The purpose of the paper is to give an overview about the framework of copyright law and licences as well as the development of German National Library of Science and Technology (TIB) full-text supply services within that framework. The change of German copyright law in 2008 posed a challenge to TIB’s full-text supply services. While TIB can deliver on the basis of a statutory limitation any document to customers within Germany via mail and fax, there are restrictions for electronic delivery.
The article describes the framework of German copyright law and licences for document delivery as well as activities of TIB to continue servicing customers in a best possible way within the existing framework.
Licence agreements with publishers or intermediaries such as Rights Reproduction Organizations are now in place to allow delivery of electronic documents on a wide scale. Within this complicated framework of licence agreements, digital rights management (DRM) systems are a challenge for customers and the delivery service. However, it can be noted, that a simple watermark suffices nearly all publishers in agreements covering pay-per-view delivery of generic digital article files, and only 25 per cent require strict DRM for document delivery scanned from the print. At the same time, TIB looks for more customer-friendly DRM systems. Also, TIB is looking for ways to cooperate with partners to raise efficiency gains and to offer a more convenient service to its customers. Finally, TIB experiences that inadequate copyright law still poses a major hindrance for the international exchange of scientific information being part of its collection.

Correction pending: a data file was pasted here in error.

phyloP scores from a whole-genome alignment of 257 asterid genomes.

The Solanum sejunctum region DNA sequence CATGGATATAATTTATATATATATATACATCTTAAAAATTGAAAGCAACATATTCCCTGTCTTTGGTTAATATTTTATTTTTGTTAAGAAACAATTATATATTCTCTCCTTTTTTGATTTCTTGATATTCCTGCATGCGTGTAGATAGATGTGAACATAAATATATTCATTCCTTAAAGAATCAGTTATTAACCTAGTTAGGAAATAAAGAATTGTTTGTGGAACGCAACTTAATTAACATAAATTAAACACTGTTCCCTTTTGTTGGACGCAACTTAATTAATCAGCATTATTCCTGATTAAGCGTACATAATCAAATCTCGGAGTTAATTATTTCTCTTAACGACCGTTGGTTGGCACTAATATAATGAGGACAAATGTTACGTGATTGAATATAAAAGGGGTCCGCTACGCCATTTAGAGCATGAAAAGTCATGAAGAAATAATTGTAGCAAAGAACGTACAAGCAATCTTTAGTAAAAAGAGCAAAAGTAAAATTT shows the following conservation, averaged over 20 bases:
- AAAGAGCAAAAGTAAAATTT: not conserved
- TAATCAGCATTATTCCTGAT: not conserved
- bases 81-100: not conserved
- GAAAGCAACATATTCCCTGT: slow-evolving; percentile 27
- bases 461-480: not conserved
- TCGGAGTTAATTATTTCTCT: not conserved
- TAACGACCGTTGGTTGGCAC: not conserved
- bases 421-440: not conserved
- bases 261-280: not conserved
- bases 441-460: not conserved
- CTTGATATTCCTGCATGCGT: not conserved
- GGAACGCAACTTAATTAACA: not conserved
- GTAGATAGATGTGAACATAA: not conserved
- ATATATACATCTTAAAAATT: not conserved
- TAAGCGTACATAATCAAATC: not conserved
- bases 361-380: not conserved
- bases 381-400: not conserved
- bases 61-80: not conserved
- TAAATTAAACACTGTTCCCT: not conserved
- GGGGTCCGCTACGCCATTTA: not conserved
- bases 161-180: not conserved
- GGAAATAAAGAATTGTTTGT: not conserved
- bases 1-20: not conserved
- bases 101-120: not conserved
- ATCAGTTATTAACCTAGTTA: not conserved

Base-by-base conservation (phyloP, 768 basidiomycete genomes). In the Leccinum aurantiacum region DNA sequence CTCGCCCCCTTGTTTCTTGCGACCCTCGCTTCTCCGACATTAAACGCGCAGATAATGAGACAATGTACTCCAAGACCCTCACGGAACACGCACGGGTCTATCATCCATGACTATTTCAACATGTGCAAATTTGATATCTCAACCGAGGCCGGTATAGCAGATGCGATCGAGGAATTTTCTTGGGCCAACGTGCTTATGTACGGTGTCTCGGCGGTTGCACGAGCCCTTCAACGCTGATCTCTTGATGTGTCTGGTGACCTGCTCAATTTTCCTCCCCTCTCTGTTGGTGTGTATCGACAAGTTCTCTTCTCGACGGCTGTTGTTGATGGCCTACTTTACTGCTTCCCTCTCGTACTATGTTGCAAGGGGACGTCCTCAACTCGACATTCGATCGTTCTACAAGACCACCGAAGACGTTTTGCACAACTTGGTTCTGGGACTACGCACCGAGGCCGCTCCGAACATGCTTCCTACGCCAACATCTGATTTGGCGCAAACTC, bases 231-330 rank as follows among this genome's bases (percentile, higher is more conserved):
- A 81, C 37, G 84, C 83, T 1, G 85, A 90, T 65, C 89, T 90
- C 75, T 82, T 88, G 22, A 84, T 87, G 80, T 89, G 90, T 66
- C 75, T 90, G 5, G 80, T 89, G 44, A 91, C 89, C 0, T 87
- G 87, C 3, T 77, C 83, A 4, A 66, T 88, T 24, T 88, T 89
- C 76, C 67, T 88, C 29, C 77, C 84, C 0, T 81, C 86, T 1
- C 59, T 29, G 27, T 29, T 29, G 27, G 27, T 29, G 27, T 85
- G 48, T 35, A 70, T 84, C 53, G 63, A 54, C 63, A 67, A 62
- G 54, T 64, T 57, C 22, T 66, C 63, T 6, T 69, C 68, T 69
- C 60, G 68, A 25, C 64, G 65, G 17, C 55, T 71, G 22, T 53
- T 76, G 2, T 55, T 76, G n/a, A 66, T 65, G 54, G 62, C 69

The article describes the development of document supply services of the major TIB publications. It also shows the barriers which inadequate copyright law poses to the exchange of scientific information.
© Brammer and Olf, 2014. This paper was originally presented at the 13th IFLA Interlending and Document Supply Conference, in Beijing, China, 16-18 October 2013. Published with the kind permission of IFLA. www.ifla.org/. Articles published by Emerald which have their origins in an IFLA project are made freely accessible nine months after official publication. For permission to reuse this article, please contact the copyright holder.
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